Wednesday, March 26, 2014
Bills' future uncertain after Wilson's death
By Mike Rodak
Following the death of owner Ralph Wilson, the future of the Buffalo Bills in Western New York is in doubt.
The Buffalo News reported Tuesday that the team will now be controlled by a trust, whose executor is team treasurer Jeffrey Littman, and not by Wilson's wife or daughters. The newspaper also said that the trust is "likely to control and manage the team for at least a couple of years before any sale of the team is arranged," citing team and NFL sources.
Simply put, this is a situation where anything can happen, but whatever happens won't be immediate.
The most significant stumbling block to a new owner moving the franchise is the Bills' lease with Erie County, which owns Ralph Wilson Stadium. There is a $400 million buyout from the lease until 2020, at which point the Bills can break the agreement for $28 million.
"We all know they have a lease. We know the terms of that lease, and we all know we have to find a long-term solution to keep the Bills there, and that's what we'll continue to work to do," NFL commissioner Roger Goodell said Wednesday.
For a wealthy group of investors, $400 million isn't an insurmountable amount, even when added to the purchase cost of the team, the cost of a new stadium and a potential NFL relocation fee. However, it makes it unlikely that the Bills will leave Buffalo before 2020.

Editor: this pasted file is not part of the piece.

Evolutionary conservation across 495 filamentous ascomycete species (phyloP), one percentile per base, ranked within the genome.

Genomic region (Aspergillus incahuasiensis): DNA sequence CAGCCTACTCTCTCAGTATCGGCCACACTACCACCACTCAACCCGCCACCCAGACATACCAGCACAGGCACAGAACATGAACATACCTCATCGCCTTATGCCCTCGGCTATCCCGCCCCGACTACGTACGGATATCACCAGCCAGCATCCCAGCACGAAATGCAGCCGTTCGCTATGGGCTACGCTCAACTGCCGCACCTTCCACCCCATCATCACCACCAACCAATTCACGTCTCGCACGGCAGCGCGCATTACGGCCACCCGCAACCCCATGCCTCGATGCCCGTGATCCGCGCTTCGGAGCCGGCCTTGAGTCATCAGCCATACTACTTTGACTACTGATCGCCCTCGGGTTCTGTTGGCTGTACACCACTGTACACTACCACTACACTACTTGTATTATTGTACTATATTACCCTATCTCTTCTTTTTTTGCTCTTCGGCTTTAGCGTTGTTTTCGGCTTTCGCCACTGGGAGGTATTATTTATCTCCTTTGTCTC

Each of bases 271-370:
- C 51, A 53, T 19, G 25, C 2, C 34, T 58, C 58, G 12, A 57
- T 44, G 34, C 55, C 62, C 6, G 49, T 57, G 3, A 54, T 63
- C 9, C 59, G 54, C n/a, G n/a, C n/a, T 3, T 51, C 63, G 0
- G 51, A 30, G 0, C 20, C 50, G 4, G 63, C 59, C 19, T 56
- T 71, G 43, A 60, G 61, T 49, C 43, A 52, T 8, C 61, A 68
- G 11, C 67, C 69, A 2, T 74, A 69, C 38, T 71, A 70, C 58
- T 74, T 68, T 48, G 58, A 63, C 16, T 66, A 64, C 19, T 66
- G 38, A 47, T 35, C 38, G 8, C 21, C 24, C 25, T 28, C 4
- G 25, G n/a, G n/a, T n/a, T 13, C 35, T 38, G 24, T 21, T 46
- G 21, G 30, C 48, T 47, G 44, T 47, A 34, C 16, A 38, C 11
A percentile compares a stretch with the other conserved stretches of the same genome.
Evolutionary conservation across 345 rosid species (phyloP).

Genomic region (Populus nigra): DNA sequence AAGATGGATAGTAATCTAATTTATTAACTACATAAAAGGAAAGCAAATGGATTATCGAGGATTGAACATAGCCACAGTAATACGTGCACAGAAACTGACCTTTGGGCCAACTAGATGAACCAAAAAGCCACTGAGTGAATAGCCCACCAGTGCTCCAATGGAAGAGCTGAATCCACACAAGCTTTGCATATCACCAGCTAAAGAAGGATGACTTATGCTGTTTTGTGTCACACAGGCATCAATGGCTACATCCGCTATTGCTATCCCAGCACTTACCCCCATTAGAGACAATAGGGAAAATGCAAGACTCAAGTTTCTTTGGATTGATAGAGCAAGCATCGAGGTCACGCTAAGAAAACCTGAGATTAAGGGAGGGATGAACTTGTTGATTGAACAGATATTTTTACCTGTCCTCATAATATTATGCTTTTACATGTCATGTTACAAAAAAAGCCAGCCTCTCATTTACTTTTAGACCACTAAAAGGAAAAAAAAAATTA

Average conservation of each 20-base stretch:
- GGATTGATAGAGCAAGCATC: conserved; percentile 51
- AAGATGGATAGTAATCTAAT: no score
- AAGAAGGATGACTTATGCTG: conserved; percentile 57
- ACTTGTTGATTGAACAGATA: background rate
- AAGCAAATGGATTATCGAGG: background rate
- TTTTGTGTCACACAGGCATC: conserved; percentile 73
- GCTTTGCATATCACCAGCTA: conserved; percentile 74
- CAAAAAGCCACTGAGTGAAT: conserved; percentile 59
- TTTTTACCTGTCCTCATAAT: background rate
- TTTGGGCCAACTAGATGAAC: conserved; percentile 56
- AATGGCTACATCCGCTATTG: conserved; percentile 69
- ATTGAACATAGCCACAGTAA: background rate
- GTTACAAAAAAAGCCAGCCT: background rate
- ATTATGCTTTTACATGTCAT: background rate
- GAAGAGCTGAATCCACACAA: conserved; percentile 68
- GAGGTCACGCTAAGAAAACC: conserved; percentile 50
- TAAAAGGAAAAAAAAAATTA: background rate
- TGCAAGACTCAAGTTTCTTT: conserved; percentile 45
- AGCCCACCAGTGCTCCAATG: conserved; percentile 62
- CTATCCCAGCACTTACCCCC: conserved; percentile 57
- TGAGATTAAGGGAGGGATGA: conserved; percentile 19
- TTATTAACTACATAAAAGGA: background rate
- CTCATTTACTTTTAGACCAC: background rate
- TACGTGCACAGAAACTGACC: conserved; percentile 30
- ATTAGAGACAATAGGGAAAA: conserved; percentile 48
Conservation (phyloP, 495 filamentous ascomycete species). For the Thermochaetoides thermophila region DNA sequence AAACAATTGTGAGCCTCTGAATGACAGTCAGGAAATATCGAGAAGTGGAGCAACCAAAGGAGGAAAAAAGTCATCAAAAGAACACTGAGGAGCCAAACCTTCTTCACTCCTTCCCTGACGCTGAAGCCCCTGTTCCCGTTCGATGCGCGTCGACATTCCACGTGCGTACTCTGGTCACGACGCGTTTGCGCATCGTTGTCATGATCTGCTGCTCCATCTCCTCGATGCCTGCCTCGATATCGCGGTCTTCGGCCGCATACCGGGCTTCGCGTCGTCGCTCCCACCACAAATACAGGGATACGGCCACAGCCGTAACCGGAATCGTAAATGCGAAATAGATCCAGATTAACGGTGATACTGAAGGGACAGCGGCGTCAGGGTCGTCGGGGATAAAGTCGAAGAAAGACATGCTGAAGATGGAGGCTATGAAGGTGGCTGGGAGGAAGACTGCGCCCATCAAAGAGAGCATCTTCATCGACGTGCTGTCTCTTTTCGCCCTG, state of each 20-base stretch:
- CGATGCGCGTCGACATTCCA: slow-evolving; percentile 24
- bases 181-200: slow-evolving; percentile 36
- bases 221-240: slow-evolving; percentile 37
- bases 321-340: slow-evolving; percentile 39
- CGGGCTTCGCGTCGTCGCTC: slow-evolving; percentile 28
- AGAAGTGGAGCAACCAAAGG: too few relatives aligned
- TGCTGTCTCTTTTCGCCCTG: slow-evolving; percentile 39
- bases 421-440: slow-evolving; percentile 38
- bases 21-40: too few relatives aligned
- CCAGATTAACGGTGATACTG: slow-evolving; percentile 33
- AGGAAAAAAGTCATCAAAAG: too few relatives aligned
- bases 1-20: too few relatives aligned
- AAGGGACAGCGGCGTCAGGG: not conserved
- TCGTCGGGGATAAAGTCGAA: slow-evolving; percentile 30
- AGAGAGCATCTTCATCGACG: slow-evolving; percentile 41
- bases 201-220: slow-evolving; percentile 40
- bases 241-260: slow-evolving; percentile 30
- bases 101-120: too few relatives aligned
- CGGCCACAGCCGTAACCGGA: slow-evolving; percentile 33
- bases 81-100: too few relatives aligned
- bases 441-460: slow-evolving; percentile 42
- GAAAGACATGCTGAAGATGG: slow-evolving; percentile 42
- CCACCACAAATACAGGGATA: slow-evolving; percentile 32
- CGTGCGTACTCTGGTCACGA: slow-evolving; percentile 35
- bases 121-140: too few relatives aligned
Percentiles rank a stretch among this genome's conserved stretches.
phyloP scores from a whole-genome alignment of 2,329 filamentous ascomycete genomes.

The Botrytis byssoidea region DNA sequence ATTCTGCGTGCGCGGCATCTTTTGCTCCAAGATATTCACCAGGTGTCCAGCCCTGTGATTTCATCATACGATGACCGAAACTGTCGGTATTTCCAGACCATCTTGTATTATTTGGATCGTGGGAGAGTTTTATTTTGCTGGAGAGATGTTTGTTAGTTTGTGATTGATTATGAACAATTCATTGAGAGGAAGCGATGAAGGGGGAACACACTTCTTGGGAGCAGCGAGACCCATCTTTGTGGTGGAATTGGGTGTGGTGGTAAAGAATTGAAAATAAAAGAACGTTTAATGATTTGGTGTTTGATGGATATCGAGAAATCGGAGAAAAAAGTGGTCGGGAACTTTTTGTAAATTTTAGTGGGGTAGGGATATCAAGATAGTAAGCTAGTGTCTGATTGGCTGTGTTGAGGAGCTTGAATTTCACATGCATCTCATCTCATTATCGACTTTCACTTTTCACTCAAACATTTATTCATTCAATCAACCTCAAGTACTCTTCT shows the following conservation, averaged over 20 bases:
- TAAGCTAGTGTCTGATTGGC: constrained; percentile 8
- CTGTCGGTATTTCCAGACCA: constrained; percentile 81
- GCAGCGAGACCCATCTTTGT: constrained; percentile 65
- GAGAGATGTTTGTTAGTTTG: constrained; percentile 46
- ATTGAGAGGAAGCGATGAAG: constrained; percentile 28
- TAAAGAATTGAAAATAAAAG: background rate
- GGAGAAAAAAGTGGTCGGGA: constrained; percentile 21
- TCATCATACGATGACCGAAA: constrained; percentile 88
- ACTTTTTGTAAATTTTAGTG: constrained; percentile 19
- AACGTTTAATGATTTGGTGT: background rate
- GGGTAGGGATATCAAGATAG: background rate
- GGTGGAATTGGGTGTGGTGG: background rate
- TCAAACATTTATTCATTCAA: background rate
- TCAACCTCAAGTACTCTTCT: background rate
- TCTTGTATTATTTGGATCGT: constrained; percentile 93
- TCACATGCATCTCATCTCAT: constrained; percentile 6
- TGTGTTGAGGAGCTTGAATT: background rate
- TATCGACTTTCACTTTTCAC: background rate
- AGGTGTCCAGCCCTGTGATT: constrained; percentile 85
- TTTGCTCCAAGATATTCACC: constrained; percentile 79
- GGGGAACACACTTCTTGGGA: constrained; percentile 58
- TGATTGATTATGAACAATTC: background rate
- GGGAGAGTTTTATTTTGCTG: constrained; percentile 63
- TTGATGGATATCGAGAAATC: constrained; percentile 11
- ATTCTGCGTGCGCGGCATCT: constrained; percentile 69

The direction of the team will ultimately be decided by the next ownership group. Terry Pegula, the current owner of the Buffalo Sabres, and Thomas Golisano, the former owner of the Sabres, are among potential local buyers for the team.
Both men would be expected to keep the team in Buffalo. However, the long-term viability of the team is tied to its ability to build a new stadium in the area. The Bills are in the midst of a $130 million renovation to Ralph Wilson Stadium but it's considered more of a short-term solution than a complete revamp, as seen at Kansas City's Arrowhead Stadium or Chicago's Soldier Field.
Replacing the 40-year old stadium will almost certainly require public funding, and as part of the lease, a 21-member committee was formed earlier this year between the Bills, Erie County and New York State.
An outside buyer could have less incentive to work with the committee to build a new stadium. Last November, CBS Sports reported that the rock star Jon Bon Jovi was interested in becoming the principal owner of the Bills, and that Maple Leaf Sports and Entertainment -- a Toronto-based firm -- could join as an investor. In that case, the Bills moving to Toronto would become a greater possibility.
Other buyers may have their eyes set on Los Angeles, a market where the NFL would like to have at least one team. The region hasn't been able to strike an agreement to build a stadium, but if a group is able to buy the Bills and then turn to Los Angeles with a franchise to move there, that possibility also becomes more likely.
One of the few certainties right now is that the next step in the process is the Bills putting the team up for sale. It isn't clear when that will happen, but the trust will not be the long-term owner of the team.